Addressing energy poverty in India

Debajit Palit | Updated on January 15, 2018 Published on November 03, 2016

No income No energy   -  VV Krishnan

The spread of rural electrification has been overestimated, and the adoption of subsidised LPG has not picked up

It is little more than a year since the Sustainable Development Goals were agreed to at the UN General Assembly. SDGs are a set of 17 goals that are intended to dramatically improve lives across the world by 2030. A major goal is SDG7 which aims to ensure universal access to affordable, reliable, sustainable and modern energy. In fact, it could be considered a prerequisite for meeting all of the SDGs.

Mainstreaming SDG7 would vary across countries, and it is important to develop national priorities in alignment with the SDGs. Here I discuss two critical indicators —access to electricity and cleaner cooking options for all.

Unaddressed power issues

In India, the progress made towards achievement of SDG7 appears remarkable with 97 per cent of the villages having been provided with electricity. The Government has launched the UJWALA scheme to provide 50 million underprivileged households with LPG. A deeper analysis, however, raises concerns.

Considering the decadal population growth, the annual growth of rural households is estimated at approximately 2 per cent, while the average annual growth in the number of households being electrified is around 3 per cent. Government estimates suggest that there are about 58 million un-electrified households, and these households will be covered under ‘Power for All’ by 2019.

However, it appears from Grameen Vidyutikaran (GARV) data, that the annual growth of households since the last census in 2011 has not been taken into consideration. If we consider annual growth, the number of un-electrified households is almost 23 per cent higher. This clearly indicates that the pace of household electrification is much slower than desired.

Census and GARV data for States indicate that the access rate in Madhya Pradesh dropped from 62 per cent in 2001 to around 57 per cent in 2016. In Assam, household electrification increased by a mere 1 per cent from 2001 to 2016, and is now at 35 per cent. On the other hand, West Bengal grew from 20 per cent in 2001 to 95 per cent in 2016.

The key challenge is how to connect and sustain un-electrified households in the laggard States; the households are mostly in villages where grid infrastructure may already be present. Often, government records may not truly reflect the social structure. There are several un-electrified hamlets where only the main village has electricity, and the hamlets are shown as electrified. Such habitations need to be identified and covered under government schemes or through renewable energy-based mini-grids involving the private sector. However, the private sector has to be adequately incentivised.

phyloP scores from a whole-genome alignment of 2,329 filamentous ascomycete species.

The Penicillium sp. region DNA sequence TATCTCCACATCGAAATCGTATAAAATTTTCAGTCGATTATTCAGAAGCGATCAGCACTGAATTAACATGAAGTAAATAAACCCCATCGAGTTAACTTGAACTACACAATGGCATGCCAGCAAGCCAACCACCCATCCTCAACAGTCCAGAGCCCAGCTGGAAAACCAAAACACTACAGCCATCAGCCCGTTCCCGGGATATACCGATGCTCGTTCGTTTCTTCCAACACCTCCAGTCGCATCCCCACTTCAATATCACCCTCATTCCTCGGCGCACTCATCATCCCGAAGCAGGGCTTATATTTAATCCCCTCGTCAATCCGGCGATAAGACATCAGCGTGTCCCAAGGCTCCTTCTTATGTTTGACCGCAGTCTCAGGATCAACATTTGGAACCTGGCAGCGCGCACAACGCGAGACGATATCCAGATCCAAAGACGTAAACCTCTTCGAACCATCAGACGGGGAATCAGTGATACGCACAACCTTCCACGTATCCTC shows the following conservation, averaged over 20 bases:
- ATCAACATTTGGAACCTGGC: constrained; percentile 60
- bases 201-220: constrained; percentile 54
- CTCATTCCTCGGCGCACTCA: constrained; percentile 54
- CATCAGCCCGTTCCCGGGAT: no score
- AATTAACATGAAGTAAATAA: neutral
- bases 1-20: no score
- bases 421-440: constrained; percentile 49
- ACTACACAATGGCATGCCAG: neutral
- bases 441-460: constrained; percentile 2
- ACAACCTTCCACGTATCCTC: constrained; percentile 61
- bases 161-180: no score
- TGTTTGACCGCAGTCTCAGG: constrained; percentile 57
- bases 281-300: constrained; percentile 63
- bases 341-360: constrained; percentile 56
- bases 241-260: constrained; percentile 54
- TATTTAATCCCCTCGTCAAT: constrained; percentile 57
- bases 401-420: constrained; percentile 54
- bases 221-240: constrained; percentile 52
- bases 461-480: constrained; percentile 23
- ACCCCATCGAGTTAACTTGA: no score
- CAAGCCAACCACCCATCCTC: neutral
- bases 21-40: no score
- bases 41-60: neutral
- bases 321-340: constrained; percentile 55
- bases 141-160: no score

While progress on village electrification has been relatively fast, intensification has been slow. In most villages, there is a thin line between below poverty line households, who are provided free connections, and above poverty line households. One way to bridge this could be to finance the wiring, metering and connection costs of households that are interested but do not have the financial means. Another option could be to use the deprivation framework of the Socio-Economic and Caste Census to select households for subsidised connection.

Cleaner cooking

Another important aspect of SDG7 is to ensure access to clean cooking options. While UJWALA has made considerable progress, TERI studies indicate fuel stacking is a major issue in most villages.

Most families tend to use LPG for emergency cooking rather than for cooking their major meals. One reason for this could be the higher expenses incurred for using commercial fuels. Considering the subsidised price of an LPG cylinder, a family of 5-6 may have to spend around ₹500 a month to cook their meals. With nearly three-quarters of all rural households earning ₹5,000 or less, according to the last SECC, spending anything above 10 per cent of total income on fuel will make them energy-poor. While there is no denying that all households have to be provided with cleaner fuels to reduce household air pollution, what is equally important is to ensure a substantial increase in rural income so that part of the added income is used to meet clean energy needs.

The promotion of LPG should be complemented by that of electric induction cookstoves. Both cost and fuel expenditure in the case of induction cookstoves are almost the same as for LPG. Using induction cookstoves will ensure optimal use of the electricity infrastructure being created.

With most power plants presently running at lower capacity than their potential, electrifying the cooking energy demand will ensure higher plant load factor, better revenue sustainability for discoms and prevent cost towards creating a supply chain for cooking fuel. Star-rated energy-efficient cookstoves can also be promoted. With higher efficiency, lower electricity consumption and no emission of harmful pollutants, this will be a viable rural solution towards achieving SDG7.

The writer is associate director of TERI, New Delhi. The views are personal

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Published on November 03, 2016
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